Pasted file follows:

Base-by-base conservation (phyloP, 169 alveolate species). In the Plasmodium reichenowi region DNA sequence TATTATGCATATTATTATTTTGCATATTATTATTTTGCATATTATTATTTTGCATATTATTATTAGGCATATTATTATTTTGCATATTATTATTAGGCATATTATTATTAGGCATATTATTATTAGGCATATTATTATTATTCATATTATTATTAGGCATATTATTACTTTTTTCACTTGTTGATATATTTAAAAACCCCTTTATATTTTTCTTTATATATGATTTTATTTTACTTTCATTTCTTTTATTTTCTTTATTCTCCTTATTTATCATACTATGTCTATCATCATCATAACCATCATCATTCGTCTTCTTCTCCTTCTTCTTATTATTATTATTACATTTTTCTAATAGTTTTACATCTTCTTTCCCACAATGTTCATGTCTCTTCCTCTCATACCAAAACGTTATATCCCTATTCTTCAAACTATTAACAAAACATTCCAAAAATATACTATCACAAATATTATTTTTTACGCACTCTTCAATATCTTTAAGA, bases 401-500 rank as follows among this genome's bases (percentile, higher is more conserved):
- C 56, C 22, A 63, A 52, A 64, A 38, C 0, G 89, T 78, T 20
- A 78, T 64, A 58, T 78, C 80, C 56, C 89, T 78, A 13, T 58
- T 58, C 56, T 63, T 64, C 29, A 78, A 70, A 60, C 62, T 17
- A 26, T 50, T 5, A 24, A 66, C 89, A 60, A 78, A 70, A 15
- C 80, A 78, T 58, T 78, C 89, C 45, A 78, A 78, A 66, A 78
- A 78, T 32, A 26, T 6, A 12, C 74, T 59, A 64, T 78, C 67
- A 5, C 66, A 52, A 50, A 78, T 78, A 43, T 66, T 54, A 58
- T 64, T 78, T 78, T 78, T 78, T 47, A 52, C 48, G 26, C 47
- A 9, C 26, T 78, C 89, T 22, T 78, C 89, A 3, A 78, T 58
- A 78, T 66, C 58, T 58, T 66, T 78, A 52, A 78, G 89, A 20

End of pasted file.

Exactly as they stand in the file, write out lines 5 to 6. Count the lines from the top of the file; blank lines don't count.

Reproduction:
- A 26, T 50, T 5, A 24, A 66, C 89, A 60, A 78, A 70, A 15
- C 80, A 78, T 58, T 78, C 89, C 45, A 78, A 78, A 66, A 78